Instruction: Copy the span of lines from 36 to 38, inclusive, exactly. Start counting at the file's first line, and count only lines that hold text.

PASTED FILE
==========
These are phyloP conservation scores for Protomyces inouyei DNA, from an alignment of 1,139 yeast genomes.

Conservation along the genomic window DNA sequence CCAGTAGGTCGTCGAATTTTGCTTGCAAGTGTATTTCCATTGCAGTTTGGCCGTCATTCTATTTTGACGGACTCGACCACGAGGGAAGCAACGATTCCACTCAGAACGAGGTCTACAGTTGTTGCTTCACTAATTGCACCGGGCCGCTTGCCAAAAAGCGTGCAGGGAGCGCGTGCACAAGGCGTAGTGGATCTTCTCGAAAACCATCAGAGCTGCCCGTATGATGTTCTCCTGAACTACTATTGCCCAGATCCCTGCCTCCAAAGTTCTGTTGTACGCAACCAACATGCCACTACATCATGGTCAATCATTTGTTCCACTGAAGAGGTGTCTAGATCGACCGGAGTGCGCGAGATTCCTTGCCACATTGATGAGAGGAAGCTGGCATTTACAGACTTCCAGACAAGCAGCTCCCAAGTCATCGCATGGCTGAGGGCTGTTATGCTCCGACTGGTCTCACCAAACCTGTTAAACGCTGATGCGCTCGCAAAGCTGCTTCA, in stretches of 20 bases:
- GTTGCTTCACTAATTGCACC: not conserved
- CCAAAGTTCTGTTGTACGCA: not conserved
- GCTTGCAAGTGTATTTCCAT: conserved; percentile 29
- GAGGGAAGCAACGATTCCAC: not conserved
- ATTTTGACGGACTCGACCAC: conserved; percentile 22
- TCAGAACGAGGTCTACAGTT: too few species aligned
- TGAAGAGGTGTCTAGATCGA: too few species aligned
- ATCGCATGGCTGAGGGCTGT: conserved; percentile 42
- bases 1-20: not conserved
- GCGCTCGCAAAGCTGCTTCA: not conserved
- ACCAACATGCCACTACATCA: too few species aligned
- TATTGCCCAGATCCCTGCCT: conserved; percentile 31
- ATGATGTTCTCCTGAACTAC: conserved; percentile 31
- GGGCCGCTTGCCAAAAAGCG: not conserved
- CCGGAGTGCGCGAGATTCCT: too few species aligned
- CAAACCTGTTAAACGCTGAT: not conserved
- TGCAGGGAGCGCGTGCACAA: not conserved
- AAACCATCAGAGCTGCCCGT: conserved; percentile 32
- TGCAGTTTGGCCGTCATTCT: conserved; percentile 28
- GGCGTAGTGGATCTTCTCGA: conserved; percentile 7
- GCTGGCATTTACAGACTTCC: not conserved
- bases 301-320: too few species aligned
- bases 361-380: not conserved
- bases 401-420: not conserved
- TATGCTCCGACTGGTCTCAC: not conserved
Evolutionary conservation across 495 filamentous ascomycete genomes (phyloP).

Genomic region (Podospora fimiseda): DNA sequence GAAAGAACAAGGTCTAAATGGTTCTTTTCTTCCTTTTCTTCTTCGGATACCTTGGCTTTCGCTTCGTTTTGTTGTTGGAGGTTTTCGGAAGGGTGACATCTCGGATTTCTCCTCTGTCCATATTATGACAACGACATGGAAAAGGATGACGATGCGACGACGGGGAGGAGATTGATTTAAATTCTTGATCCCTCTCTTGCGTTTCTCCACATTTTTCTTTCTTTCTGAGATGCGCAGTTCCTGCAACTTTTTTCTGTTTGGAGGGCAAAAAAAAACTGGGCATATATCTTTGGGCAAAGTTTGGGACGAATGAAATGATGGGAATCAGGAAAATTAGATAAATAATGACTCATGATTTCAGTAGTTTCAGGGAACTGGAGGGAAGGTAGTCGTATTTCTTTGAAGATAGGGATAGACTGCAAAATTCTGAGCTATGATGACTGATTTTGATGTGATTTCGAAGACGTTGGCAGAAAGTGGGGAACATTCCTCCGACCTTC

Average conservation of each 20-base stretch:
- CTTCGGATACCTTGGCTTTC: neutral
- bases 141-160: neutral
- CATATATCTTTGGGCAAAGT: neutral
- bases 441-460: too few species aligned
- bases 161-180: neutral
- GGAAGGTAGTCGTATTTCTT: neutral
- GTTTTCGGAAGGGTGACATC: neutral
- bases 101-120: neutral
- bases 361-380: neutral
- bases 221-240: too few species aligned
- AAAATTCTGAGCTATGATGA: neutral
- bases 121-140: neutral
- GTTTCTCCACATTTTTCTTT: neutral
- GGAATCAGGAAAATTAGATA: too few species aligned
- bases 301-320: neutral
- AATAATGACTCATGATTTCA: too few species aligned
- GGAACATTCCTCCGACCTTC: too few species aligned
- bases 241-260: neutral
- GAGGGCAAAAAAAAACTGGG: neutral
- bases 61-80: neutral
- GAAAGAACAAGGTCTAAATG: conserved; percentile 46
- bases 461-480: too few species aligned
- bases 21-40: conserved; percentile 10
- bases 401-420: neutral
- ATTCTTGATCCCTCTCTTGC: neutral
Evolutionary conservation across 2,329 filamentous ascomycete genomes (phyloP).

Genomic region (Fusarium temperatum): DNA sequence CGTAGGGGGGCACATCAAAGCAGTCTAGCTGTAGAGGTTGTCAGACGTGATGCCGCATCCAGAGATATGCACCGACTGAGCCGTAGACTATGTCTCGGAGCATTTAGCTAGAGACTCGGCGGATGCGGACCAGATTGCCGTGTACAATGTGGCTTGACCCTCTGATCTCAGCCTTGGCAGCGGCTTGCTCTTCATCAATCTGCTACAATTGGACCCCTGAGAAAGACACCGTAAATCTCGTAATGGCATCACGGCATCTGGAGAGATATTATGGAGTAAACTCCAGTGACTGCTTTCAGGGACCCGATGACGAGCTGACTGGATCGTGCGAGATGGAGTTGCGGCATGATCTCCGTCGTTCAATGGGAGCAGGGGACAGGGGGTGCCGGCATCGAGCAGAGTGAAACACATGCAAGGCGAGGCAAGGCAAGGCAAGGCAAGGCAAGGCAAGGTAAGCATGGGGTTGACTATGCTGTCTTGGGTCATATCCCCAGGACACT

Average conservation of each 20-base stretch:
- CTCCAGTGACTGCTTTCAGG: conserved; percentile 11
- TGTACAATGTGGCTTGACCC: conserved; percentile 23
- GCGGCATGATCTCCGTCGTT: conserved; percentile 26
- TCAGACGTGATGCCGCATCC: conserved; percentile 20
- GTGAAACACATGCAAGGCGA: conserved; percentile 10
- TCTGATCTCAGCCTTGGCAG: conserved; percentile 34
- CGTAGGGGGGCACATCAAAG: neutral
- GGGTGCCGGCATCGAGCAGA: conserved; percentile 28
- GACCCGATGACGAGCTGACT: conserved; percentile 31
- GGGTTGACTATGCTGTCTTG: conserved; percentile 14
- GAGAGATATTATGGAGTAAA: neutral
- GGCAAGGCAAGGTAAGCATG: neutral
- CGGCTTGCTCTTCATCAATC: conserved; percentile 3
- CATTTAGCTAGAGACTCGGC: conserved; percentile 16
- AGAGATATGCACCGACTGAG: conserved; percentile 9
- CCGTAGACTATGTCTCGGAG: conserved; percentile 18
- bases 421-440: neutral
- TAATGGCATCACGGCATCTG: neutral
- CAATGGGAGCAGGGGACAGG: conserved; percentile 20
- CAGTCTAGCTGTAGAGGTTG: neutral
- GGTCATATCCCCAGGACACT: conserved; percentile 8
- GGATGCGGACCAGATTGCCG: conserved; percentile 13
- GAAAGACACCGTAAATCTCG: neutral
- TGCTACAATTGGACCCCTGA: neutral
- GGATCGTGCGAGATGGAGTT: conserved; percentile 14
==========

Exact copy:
- GGAAGGTAGTCGTATTTCTT: neutral
- GTTTTCGGAAGGGTGACATC: neutral
- bases 101-120: neutral